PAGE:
1.3.3 paragraph 4: I have some trouble with the "should use different
sub-domains" (assuming it's trying to be normative). This is, in
effect, recommending changes in the way organizations address their
email, which I thought we were trying to avoid. It's also not clear to
me whether reputation services will key off d= or i=; using i= probably
makes it easier to make up subdomain names in order to avoid negative
reputation, but it's fairly easy with d= as well (just requires more key
1.4: Figure 4 doesn't address multiple signatures.
1.4 paragraph 3: s/Unsigned messages/Messages lacking a valid signature
corresponding to the <2822.From> address/
1.4 paragraph 4: "are treated": is this normative?
2.1.1 There isn't much that's unique about DKIM in terms of crypto
coding considerations. Isn't there something we can reference? In
paragraph 4, why would timing attacks be limited to dual-core and
2.1.2 paragraph 4: Why would certificate registration make any
difference at all?
2.1.2 Should there be any guidance on delegation of keys?
Should there be a section 2.1.3 giving guidance to verifiers?
2.2 paragraph 2: To whom (the submitter or the email administrator) is
the "operator alert" issued? I'm mixed about the utility of such
alerts, because the vast majority of non-compliant non-signers will
submit through a completely different path that doesn't do any
checking. If this is normative, I'd make it a MAY.
2.3 paragraph 2: s/about the message/about the message or the signing
domain/ s/a spammer or other malefactor/an attacker/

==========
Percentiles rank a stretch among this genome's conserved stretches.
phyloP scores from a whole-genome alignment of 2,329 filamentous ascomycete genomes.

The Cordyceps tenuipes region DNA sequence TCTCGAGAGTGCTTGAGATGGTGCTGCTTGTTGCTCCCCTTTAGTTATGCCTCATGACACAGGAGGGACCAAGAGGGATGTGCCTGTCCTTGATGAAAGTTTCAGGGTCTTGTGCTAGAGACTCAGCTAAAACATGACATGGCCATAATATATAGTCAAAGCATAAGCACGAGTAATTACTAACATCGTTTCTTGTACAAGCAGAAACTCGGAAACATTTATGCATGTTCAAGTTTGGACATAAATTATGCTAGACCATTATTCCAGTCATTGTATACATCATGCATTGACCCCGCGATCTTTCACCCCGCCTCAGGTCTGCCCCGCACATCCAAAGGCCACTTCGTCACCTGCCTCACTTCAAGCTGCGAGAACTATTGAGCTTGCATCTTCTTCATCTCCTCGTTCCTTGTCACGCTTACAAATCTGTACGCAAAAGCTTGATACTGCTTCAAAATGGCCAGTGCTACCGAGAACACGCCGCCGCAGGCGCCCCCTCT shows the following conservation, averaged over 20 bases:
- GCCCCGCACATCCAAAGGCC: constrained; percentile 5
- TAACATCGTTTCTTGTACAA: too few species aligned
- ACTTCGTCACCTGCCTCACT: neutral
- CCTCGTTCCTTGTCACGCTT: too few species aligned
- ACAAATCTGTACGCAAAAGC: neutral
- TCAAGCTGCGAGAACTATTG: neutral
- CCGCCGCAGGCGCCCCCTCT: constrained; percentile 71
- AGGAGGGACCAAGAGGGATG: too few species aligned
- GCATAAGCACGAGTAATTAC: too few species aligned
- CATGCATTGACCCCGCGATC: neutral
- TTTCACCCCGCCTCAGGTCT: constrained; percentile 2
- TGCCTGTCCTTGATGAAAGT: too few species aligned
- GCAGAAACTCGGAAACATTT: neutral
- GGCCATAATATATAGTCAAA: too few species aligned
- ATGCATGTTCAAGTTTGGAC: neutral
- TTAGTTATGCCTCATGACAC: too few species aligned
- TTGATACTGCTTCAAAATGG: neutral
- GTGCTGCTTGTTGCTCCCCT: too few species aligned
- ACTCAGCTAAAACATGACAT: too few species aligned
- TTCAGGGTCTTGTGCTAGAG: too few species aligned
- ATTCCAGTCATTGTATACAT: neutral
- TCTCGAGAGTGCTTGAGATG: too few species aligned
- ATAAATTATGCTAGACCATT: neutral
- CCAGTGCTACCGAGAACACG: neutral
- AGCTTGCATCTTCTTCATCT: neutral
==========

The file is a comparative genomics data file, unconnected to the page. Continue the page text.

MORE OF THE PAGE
2.3 paragraph 4: s/scheme/verifier/ s/reputation data/reputation data
(including locally-maintained whitelists)/
188.8.131.52 talks about what the verifier does, but it's under section 2.5.2
184.108.40.206 paragraph 2: How does the first sentence relate to SSP?
220.127.116.11 paragraph 2: advocate stripping only those
Authentication-Results header fields that purport to be from the ADMD
doing the stripping. Otherwise this may break DKIM signatures that sign
Authentication-Results header fields as described under "intermediaries"
in section 2.2.
18.104.22.168 talks about advertising the algorithms that are both being used
dueing a transition period, but 22.214.171.124 does not reference that
advertisement. Why is it required?
126.96.36.199 paragraph 2: s/principle/principal/
188.8.131.52 doesn't talk about whether either signature signs the other.
IMO the signatures should be independent, which means that the DKIM
signature must precede the DK signature.
184.108.40.206. paragraph 2: what is there to see in the section on Signing?
Are there any SSP issues to consider?
2.6 first bullet: s/files/records/
2.6.1: First paragraph might also discuss the option of putting the
_domainkey subdomain in a separate zone which is maintained directly by
the email staff. Second paragraph s/WILL and//
220.127.116.11: bullet 3, what kind of "exposure" do you mean?
18.104.22.168: it was a goal (of IIM, anyway) not to require domains to change
their addressing practices, such as this describes. Maybe we didn't
achieve that, but the ability for an attacker using his/her own domain
to create a new subdomain and get a fresh reputation brings the
reputation-silo-via-subdomain issue into question. I thought we were
considering ways of maintaining reputation as out-of-scope for the WG?
In other words, I wouldn't expect that reputation providers will
necessarily work this way.
22.214.171.124: This uses the term "third-party" in a different meaning than
its use in SSP. We should resolve this.
2.6.3: Why is the section on Mailing list manager developers" under
"On-going operations"? There should be some guidance on what signing
address should be used by mailing lists: is it the sender, list-ID,
etc.? owner-list(_at_)example(_dot_)com, list(_at_)example(_dot_)com, or
2.7.1: "...can be presumed to be spurious". Not so; messages could
originate from the domain, be sent to a mailing list that breaks the
signature, and back to the same or other users in the originating domain.
126.96.36.199: I don't understand what these are. Accreditations?
Missing Security Considerations and IANA Considerations sections.